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THE WAR AGAINST JAPAN

In the aftermath of the attack on Pearl Harbor, Japan advanced against British controlled islands and territories in the Pacific. By April of 1942 Hong Kong and Singapore were both in Japanese hands, General Douglas Mac Arthur controlled a large American and Filipino force in the Philippines. A large Japanese force landed there, and in March MacArthur was forced to abandon his troops and go to Australia. On May 6, 1942, Americans holding out on the Bataan Peninsula were finally forced to surrender. 75,000 American and Filipino prisoners were forced to endure the 60-mile Bataan Death March, during which over 10,000 prisoners were executed or died from weakness (it was several years before Washington became aware of this March.

Just two days later the Americans won their first decisive victory at the Battle of the Coral Sea. American airplanes launched from aircraft carriers were able to stop the advance of several large Japanese troop transports, Troops on these ships were to be used for an attack on Australia. After this defeat the Japanese could never again mount a planned attack there. American airplanes also played a crucial role in the Battle of Midway. This battle took place in early June 1942; in it the Japanese lost 4 aircraft carriers and over 300 planes. Many military historians consider the battle to be the turning point of the Pacific War; after this Japan was never able to launch a major offensive. By mid-1942 American industrial might became more and more of a factor; the Americans could simply produce more airplanes than the Japanese could.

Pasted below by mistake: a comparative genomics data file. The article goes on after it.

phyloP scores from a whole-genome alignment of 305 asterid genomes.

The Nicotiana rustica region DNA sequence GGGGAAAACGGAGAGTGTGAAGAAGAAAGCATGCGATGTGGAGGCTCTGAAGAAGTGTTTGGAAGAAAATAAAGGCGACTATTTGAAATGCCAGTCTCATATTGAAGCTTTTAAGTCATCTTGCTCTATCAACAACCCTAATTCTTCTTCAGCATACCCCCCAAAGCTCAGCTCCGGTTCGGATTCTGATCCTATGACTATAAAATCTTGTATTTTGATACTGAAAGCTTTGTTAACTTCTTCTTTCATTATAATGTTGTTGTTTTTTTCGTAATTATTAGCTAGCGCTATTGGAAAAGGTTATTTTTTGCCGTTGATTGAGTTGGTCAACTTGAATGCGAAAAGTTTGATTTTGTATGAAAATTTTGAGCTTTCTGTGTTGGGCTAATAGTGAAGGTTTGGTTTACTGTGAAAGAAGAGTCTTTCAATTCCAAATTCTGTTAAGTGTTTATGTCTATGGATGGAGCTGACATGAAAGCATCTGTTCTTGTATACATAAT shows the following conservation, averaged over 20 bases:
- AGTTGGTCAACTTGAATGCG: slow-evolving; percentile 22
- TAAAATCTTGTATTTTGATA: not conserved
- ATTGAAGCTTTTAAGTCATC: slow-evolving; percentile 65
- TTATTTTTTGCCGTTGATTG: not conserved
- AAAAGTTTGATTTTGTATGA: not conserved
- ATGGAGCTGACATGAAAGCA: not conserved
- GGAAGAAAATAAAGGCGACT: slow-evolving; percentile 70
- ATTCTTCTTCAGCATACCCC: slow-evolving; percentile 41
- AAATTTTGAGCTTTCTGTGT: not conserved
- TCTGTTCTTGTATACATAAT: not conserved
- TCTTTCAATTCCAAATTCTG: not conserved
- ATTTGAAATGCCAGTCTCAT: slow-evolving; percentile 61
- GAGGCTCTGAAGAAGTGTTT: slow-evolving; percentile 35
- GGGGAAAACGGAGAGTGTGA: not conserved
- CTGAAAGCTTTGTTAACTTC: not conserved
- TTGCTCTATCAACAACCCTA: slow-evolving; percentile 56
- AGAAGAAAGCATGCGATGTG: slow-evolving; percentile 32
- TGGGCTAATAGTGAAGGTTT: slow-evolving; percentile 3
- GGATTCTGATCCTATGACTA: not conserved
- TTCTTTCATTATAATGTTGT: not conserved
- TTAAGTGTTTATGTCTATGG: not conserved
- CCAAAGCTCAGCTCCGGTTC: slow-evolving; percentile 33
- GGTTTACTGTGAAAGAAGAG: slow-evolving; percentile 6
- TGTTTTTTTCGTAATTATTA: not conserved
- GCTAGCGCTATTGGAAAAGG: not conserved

The Japanese were again halted at the Battle of Guadalcanal, which began in August of 1942 and continued into the following year. American marines engaged in jungle warfare and even hand-to-hand combat. On many occasions Japanese units would fight nearly until the last man. Beginning in 1943 the Allies instituted a policy of island-hopping; by this policy key Japanese strongholds would be attacked by air and sea power as American marines would push on around these strongholds. By late 1944 American bombers were able to reach major Japanese cities, and unleashed massive bombing attacks on them.

By 1944 the war had clearly turned against the Japanese. In late October General MacArthur returned to the Philippine island of Leyte (although the city of Manila was not totally liberated until the following March). The Japanese began to use kamikaze pilots in a desperate attempt to destroy Allied ships. Several more bloody battles waited ahead for American forces: America suffered 25,000 casualties at the Rattle of Iwo Jima, and another 50,000 at the Rattle of Okinawa. After these battles, however, nothing was left to stop an Allied invasion of Japan.

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